He reached the Tree, and as always his ears were pricked waiting for the distinctive sounds of his two friends. He looked deep into its branches so green, and before he could spy them, a smile formed from the soft giggling that came from within. “I know you are in there,” he yelled, and with that the giggling became more distinct. Yes, it was the two friends, and just then the bright blue eyes of the girl with her hair tied in pink bows peered through a gap in the leaves. “Shhhh, we’re hunting wabbits,” she whispered. He laughed and then the voice of his friend with the shiny red shoes and gleaming smile called out. “So you gonna climb up here and tell us a story?” He smiled then replied. “Only if you both promise to keep quiet whilst I tell it, and if you also promise not to fall asleep at the important parts.” They both giggled, and together they responded, “yes, we will.”

He climbed the Tree, and he sat next to the Book of Dreams. He looked at his two friends sitting side by side before him, and smiled as the light from the mobiles, which spun overhead, danced merrily on their faces. His friend with the pink bows in her hair was not well, but he knew that he must be strong. He hoped with all hope that the paper boat he had sent out earlier in the day would return from its journey soon and that the words he had written will have been read and understood. “So what story you going to tell today?” she asked as she tucked the hem of her red dress under her legs. He thought for a moment, then remembering that he had no magic to share, he suggested that he would give them a poem, there and then. Wide smiles filled their faces and they hugged closely, intent not to miss a word, because every single one was spoken with the deepest of meaning.

 

In my short life so full of wonder,

Full of all the gifts with eyes we see,

The many things we take for granted,

In everyday of the lives we lead.

 

I could never be so thankful,

For the chance to know who you both are,

A friendship like a dream come true,

A wish once made upon a star.

 

Within this tree we sit and share,

The joys and trials that come to pass,

The strength of three will carry one,

Without the need to ever ask.

 

Like true friends are in all they do,

We’ll lift up one when she is down,

Hold her high so she may grow,

Bring a smile and vanquish frowns.

 

The only tear you’ll see my friends,

Is happiness that shines on through,

For sadness hides its weary head,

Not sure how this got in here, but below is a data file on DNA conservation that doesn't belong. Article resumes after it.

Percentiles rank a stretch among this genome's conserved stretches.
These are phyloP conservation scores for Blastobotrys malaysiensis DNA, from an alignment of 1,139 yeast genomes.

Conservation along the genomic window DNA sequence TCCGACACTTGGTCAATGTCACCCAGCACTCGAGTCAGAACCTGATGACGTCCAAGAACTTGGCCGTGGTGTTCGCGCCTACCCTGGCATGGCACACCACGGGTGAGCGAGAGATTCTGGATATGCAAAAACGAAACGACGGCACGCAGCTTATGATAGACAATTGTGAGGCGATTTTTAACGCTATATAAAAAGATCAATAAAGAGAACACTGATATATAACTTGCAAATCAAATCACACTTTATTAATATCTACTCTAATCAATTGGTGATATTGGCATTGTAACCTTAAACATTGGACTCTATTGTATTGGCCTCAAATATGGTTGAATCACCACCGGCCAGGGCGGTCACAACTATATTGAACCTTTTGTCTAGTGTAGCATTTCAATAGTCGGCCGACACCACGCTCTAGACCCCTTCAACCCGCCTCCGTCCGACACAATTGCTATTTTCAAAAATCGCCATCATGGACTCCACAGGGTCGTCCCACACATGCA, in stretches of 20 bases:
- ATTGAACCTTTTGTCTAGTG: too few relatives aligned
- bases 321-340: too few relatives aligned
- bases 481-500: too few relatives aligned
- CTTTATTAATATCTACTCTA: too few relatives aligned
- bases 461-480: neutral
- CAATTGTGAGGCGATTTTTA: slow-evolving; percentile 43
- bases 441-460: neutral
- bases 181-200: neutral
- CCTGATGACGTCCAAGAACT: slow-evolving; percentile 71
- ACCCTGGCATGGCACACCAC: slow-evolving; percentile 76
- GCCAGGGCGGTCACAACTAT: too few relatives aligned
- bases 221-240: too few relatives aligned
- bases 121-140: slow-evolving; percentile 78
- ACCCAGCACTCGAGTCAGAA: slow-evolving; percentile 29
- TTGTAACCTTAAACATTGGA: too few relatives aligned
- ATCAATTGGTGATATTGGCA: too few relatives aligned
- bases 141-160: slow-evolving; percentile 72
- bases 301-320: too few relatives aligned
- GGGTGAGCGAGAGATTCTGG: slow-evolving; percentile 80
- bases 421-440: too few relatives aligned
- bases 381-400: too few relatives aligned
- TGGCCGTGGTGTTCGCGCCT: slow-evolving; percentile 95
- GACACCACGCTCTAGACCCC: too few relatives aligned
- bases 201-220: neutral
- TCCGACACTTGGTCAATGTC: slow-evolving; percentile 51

And plays no part in what we do.

 

One day when we all look back,

At all the things that came to be,

We’ll do it three friends side by side,

Forever in the Friendship Tree.

 

His friends smiled and clapped, and he turned his head away so they could not see as he wiped away the last tear of sadness that he would cry, making way for the happiness that filled all their hearts. He would wait for many weeks to come and he knew eventually his paper boat would return, and he knew that day would be a time of celebration. Until then he would remain strong for them both.

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Magic me with sparkling words like streamers falling from the sky
The stars above all find their shine in words spoken from you to I
Send your thoughts like notes upon a paperboat that floats downstream
Open hearts and minds entwine like children lost inside a dream.
 
 
Wash your magic over me in friendship like a waterfall
Feel the joy wash over you, restoring each cell of your soul.
The child in you was never lost or locked away from who you are –
 You are the magic white haired boy; you are Orion’s Brightest Star.

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There are days time flies like a four-winged bird over

Landscapes littered with matters absurd.

I yearn to find the time to trill a tune for friends who matter still,

To smile over their memory with kind thoughts like those thought of me,

To send a lovely, lilting note onboard a paper boat to say

‘I had a fleeting thought of you, but then it stayed. So can we play?’

 

If Time was ever my true friend, grown up things would somehow end

And I would find a thousand different ways to climb my favourite Tree today.

I would search between the leaves until your smiling face I’d see

Waiting patiently for me, to teach me once again to breathe –

Like divers deep beneath the sea, gliding so effortlessly,

Breathing air much purer than the purest air could ever be.